During two heavy earthquakes in Nepal on 25th April and May 12th of this year, not only more than 8,000 people were killed and about 23,000 injured, but also serious damage was done to several UNESCO World heritage sites, a sad fact that we’ve seen across all the travel news channels.
These sites are a major draw for tourists in the region, but after the earthquake, seven of them had to close due to the damage and safety risks.
While the number of tourists in Nepal has strongly increased over the last 20 years and tourism has become one of the most important economic sectors, tourism numbers have dropped significantly since the earthquakes. Now Bhaktapur, a city that previously attracted about 1000 tourists each day, and many others are empty.
Many Nepalese are worried that the earthquakes might have discouraged tourists and even informed travelers permanently from visiting Nepal. The reopening of the heritage sites is hoped to restore people’s interest in the country.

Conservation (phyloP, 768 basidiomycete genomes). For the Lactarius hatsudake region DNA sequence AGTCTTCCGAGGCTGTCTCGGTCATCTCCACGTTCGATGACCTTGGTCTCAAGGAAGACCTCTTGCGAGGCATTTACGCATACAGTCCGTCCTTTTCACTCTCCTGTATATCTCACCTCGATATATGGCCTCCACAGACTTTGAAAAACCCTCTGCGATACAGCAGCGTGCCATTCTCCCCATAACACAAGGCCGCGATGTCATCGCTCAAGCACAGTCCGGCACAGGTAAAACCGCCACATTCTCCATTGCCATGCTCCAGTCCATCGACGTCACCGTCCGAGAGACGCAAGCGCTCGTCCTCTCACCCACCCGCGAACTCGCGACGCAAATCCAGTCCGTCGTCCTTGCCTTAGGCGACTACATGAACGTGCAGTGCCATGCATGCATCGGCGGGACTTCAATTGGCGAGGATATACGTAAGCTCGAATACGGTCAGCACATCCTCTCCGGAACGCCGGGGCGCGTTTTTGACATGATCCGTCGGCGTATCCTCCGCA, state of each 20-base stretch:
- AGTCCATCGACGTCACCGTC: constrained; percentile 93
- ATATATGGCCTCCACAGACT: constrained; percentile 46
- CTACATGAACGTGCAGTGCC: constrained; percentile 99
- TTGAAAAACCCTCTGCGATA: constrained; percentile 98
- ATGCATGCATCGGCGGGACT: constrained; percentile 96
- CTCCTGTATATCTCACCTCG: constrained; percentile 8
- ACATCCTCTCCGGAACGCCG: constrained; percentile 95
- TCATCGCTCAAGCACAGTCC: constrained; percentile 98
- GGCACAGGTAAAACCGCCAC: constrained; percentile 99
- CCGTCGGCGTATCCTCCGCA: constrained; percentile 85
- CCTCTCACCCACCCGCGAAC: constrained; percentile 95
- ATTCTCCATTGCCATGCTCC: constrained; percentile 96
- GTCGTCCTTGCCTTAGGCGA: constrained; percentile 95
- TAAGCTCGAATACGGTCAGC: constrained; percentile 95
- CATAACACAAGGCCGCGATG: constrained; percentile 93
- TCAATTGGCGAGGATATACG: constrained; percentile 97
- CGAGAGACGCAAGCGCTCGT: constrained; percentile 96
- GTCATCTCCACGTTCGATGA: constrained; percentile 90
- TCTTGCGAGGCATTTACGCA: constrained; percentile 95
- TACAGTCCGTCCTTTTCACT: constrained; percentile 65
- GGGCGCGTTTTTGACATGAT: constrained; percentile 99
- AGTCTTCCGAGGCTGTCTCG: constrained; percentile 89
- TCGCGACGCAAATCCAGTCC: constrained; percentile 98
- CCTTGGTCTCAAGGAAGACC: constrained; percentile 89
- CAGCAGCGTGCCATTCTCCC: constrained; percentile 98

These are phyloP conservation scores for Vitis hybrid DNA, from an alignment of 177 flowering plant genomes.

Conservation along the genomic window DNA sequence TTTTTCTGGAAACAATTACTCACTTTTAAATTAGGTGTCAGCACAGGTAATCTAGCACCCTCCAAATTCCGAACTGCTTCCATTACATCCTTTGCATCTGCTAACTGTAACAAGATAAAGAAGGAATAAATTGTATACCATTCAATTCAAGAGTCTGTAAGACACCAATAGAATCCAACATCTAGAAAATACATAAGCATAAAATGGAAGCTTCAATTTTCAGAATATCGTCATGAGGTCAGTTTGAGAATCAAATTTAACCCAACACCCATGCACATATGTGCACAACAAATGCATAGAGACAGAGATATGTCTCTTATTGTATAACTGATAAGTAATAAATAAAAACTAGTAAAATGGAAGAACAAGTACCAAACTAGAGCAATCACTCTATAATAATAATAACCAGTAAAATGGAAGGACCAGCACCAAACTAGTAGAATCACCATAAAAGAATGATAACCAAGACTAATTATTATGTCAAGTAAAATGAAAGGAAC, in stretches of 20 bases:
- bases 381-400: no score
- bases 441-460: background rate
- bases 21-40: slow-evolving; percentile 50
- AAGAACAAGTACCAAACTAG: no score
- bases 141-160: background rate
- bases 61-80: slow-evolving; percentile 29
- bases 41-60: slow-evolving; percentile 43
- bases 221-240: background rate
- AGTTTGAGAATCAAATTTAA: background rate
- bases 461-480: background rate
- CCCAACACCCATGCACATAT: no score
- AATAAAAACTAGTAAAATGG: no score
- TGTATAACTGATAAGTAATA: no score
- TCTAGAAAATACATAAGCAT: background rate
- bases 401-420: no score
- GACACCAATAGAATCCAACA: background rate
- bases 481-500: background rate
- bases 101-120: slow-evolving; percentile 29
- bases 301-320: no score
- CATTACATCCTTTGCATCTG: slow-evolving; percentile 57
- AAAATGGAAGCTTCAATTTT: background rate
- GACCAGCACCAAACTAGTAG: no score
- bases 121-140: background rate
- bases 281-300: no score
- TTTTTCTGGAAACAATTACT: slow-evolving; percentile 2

Much of the damage has not been fixed yet and the task seems to be endless. According to estimations of the UNESCO about 1000 monasteries, temples and ancient sites have been damaged and about 160 million Dollar will be needed to restore them all.
Even though the UNESCO has communicated concerns about the safety of the tourists in and close to the heritage sites, Nepal’s Department of Archaeology has assured, that adequate security measures have been taken. The UNESCO still urges tourists to reconsider their visit and be especially careful after the World Heritage Sites in Nepal reopened.
Visiting Nepal’s world heritage sites might not be recommended at the moment, but one things is certain: Nepal needs tourists and the revenue they, bring to survive and to restore its monuments to its former beauty.